TCI University Toolkit: TCI Essentials
How to Be a TCI Leader
The Challenge Initiative’s (TCI’s) “business unusual” model puts local governments and implementers in the driver’s seat, but what exactly does that mean? And how can TCI model transformational leadership?
An essential element of TCI’s leadership approach is helping and enabling local governments to commit to, take ownership of and lead their own efforts to reach their family planning goals. Committed stakeholders are inherently positioned to lead and implement successful programs. When they recognize and take ownership of the problem that they are working to change and of the risks they must take to achieve their goals, they drive programs to success.
As a prime example, after nearly a decade of decline in the modern contraceptive prevalence rate (mCPR) in Rwanda, local leaders rallied behind the government’s vision, leadership and commitment to family planning, dramatically reversing the decline in mCPR and increasing it tenfold in less than a decade, from 4% in 2000 to 45% in 2010. Local champions at the district and community level made significant changes to the country’s health and financing systems, addressing both supply- and demand-side issues, resulting in a decrease in unmet need for family planning and the total fertility rate.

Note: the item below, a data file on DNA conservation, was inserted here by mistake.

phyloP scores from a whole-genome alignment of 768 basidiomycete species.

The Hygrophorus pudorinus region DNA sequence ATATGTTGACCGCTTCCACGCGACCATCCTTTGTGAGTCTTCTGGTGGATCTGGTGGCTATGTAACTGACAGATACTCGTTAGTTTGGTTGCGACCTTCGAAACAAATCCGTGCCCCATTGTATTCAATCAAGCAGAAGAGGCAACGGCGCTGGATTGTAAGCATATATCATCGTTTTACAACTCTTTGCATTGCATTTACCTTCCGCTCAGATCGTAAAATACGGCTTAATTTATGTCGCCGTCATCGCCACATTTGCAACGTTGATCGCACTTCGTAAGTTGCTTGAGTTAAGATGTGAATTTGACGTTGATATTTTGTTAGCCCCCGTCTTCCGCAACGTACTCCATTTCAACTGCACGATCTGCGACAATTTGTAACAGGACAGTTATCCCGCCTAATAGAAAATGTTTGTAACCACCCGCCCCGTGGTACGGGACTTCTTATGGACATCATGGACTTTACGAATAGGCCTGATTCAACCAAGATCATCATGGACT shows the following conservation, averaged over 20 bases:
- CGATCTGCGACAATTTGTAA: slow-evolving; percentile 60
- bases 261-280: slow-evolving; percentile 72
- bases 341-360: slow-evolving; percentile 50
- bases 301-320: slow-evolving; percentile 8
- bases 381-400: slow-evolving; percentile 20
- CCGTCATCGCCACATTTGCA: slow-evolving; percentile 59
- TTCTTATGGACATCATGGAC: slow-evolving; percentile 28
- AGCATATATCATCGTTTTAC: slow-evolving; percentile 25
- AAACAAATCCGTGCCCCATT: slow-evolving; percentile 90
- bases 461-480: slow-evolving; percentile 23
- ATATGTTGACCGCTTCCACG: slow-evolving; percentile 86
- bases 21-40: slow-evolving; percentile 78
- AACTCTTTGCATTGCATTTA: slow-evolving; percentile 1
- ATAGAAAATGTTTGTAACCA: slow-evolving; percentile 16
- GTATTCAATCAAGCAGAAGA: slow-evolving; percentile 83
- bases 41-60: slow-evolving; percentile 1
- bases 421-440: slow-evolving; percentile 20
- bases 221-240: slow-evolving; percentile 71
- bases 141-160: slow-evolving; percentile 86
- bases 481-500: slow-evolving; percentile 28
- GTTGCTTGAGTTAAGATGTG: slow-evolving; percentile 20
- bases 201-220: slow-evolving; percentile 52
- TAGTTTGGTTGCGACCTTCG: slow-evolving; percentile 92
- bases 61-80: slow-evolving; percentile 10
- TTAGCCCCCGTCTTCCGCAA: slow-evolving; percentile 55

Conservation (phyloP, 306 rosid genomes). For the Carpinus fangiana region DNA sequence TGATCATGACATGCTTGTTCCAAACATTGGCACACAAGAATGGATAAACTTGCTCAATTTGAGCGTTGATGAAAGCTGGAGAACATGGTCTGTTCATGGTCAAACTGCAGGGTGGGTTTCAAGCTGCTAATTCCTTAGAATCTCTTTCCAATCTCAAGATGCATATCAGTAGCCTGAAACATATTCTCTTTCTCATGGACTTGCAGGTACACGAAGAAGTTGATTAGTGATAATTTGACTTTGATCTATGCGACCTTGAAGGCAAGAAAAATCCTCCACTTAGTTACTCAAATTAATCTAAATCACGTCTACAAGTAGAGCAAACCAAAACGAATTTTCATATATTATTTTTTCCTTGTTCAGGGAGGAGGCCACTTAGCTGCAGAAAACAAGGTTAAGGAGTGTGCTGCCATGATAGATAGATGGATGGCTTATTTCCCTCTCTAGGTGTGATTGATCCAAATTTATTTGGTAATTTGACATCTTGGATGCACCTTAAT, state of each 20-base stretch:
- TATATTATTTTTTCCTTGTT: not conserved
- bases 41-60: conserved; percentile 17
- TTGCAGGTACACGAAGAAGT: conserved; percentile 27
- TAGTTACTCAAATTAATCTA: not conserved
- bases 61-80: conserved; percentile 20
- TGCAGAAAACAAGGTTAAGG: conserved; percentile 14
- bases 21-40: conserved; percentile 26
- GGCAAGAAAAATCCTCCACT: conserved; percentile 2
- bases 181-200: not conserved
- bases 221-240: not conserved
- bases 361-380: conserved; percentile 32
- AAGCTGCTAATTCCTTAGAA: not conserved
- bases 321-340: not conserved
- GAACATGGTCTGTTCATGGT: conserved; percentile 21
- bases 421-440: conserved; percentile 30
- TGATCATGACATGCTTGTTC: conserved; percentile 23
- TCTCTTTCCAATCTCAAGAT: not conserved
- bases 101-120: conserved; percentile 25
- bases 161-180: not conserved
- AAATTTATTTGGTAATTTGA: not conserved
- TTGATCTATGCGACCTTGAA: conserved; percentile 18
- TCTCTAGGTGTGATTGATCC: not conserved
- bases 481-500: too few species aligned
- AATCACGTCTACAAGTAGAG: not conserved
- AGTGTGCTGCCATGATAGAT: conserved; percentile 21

Modern Contraceptive Prevalence Rate in Rwanda: Sharp Rise
Source: DHS; Married women of reproductive age
WATCH Henry Mosley, MD, MPH, Discuss What It Means for Cities to Own the Solution
What Is Transformational Leadership?
Good management and strong leadership go hand-in-hand, as they contribute to an organization in different ways. Managing consists of planning, organizing and using resources to produce intended results. Leading involves mobilizing others to envision and realize a shared vision for the future. Leadership and management should complement one another, and effective programs need both. We never ask a carpenter which tool is more important, a hammer or a screwdriver. That is not a productive question because each serves a different purpose. The same goes for leadership and management.
TCI’s demand-driven approach lends itself to a new, critical shift taking place in global health and development, where local ownership and management is key to a successful and sustainable program. This shift cannot happen without effective, dynamic leaders who have the ability to lead and manage change.